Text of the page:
'White Noise': Noah Baumbach filmed the most unfilmable book

White Noise: Noah Baumbach filmed the most unfilmable book
Photo: Collected


Noah Baumbach's audacious adaptation of a book that was written in the mid-80s, alludes to topics that are still prevalent in our culture today, it also brings together consumerism, conspiracy theories, and collective trauma.

White Noise is a puzzling, inconsistent, intermittent movie about the collective madness of 1980s America and a dry run for the end of the world,that was adapted from the beloved 1985 Don DeLillo novel of the same name.

 Three distinctly diverse chapters, each flavoured with sarcasm, build up the narrative. The first section provides a history of Gladney. In the second disaster film chapter, a terrible railway accident threatens their town with an "airborne toxic event" that compels them to leave for an evacuee camp. After that is resolved, the third noir-style chapter describes usage of the enigmatic drug Dylar, and the violence it causes.

Don DeLillo's novel, about a family, uprooted from their already precarious existence by an airborne toxic event, has resonance with the COVID era that he could not have foreseen. Though the source material in this case is intended to speak to a broader sense of trauma and fear—aspects that won't ever go away as long as death remains in our lives.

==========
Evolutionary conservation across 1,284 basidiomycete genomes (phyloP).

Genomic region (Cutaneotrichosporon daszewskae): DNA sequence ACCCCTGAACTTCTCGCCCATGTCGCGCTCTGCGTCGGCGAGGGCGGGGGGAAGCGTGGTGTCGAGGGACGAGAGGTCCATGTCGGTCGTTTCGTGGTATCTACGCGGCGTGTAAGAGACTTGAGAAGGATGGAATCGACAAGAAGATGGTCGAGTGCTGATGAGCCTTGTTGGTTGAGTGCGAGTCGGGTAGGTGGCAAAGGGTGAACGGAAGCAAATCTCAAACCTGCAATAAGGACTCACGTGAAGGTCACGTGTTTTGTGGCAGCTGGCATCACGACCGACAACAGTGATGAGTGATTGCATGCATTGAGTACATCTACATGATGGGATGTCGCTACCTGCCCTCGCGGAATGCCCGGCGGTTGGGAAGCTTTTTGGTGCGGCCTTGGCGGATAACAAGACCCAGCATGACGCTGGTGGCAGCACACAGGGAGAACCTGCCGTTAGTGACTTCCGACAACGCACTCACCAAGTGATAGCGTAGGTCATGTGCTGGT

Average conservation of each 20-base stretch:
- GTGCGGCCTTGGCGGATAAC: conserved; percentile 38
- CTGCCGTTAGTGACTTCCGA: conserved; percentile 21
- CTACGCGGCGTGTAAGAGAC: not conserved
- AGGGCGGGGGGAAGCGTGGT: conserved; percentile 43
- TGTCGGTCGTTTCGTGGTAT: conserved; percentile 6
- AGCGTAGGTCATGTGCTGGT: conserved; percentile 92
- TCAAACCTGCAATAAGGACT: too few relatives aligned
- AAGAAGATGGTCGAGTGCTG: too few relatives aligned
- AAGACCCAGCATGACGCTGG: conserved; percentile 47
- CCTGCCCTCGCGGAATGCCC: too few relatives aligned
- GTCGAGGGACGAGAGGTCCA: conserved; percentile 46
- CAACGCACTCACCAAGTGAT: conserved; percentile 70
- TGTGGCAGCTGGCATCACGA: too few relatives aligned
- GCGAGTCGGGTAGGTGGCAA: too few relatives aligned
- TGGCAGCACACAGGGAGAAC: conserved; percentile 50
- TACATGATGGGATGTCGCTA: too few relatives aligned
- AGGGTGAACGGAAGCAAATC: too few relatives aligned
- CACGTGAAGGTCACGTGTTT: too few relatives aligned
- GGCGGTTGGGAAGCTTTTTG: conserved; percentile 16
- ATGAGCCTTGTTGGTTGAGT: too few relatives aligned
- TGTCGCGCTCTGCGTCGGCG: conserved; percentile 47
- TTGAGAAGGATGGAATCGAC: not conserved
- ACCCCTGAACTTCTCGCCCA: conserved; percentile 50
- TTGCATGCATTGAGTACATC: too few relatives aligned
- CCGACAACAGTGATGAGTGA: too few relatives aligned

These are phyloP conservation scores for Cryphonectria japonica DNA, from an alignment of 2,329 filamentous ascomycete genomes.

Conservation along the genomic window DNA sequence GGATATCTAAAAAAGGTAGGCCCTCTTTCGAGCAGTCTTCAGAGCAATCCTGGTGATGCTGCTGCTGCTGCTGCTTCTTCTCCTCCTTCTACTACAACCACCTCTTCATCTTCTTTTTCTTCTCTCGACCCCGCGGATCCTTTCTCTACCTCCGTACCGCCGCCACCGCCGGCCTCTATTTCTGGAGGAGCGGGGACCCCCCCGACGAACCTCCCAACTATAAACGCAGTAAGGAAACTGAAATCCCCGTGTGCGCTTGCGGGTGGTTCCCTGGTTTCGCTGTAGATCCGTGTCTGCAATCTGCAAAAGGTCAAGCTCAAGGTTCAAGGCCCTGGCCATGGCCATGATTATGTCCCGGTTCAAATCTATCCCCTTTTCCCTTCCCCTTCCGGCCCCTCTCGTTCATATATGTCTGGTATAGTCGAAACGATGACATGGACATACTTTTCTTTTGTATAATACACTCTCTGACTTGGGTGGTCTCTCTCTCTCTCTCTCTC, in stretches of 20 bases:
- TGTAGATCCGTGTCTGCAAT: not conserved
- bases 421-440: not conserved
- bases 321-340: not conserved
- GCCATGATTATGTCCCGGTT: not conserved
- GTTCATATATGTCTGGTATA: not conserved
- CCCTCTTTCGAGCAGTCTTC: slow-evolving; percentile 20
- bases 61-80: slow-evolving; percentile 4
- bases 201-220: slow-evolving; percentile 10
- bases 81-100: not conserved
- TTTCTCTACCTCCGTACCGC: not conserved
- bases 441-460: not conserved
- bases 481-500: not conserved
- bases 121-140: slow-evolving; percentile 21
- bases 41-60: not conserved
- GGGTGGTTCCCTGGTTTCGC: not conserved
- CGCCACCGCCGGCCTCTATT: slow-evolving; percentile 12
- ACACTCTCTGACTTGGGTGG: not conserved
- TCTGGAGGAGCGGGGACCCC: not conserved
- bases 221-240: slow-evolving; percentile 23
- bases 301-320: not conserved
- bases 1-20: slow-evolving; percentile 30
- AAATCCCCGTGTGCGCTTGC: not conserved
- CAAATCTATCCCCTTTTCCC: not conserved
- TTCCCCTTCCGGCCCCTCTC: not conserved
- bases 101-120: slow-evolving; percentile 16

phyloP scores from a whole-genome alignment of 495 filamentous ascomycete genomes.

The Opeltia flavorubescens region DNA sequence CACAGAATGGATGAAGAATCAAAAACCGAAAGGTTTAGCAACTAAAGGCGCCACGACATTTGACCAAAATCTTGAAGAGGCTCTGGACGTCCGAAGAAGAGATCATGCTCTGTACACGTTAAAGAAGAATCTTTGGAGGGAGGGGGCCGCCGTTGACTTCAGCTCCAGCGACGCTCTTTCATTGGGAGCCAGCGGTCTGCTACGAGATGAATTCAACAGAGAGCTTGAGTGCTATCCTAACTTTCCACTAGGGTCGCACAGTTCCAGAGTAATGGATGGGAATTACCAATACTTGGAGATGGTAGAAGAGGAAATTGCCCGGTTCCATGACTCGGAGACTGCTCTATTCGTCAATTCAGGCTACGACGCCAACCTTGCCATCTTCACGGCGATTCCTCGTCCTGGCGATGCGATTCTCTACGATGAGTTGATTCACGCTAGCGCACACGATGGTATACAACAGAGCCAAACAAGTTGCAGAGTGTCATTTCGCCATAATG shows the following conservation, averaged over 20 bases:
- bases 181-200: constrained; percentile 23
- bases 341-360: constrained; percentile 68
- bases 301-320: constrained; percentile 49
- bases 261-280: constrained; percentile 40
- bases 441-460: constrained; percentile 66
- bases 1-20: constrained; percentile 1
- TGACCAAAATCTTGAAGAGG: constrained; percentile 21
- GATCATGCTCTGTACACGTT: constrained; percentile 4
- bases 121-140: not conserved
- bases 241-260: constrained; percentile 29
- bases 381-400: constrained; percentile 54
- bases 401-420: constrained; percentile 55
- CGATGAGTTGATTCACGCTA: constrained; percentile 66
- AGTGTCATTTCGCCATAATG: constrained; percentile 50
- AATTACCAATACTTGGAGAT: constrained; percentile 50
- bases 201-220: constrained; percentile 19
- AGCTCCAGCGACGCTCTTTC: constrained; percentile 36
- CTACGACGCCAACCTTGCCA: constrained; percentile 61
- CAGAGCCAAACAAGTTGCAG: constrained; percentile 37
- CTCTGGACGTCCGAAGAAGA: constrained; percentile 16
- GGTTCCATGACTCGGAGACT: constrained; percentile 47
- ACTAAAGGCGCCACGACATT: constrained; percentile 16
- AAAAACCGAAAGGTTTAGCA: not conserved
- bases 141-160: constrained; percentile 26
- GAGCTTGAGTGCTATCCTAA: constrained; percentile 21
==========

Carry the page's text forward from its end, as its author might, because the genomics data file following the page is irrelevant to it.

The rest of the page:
Jack Gladney (Adam Driver), a professor at a relatively nameless heartland institution who founded the controversial area of "Hitler studies," serves as the protagonist of the story. Jack engaged in a spiralling intellectual discussion with his friend Murray Siskind (Don Cheadle) at work to make up for his lack of genuine scholarship (he can't speak German), who is considering branching from car disasters to Elvis Presley. At home, Jack and his wife Babette (Greta Gerwig) cheerfully manage a lively, argumentative blended family. The infatuated couple argues over who is more afraid of dying, but Babette seems genuinely ill, and a dark cloud is literally forming in the distance.

Every camera movement and element of blocking is taken into consideration, and every frame is intriguing. The backdrop of White Noise is an elaborate tapestry that is bursting with colour, texture, and complexity.

 For a director who has previously only directed low- to mid-budget interpersonal dramas, Baumbach shows that he is more than capable of handling action set pieces.

Baumbach has a real gift for domestic realism, yet he's been captivated by the daring of the French New Wave his entire career. He appreciates its formal iconoclasm and contrast of tones, which range from the lyrical to the solemn to the ridiculous.

For around 90 minutes of Baumbach's adaptation of "White Noise," these difficult ideas are explored with a playful attitude, but in the last act, it's possible that the writer/director loses control of the darker subject matter. However, there is still a lot to admire about this odd pairing of a writer and a director that one might not necessarily think to go well together.

White Noise is now streaming on Netflix.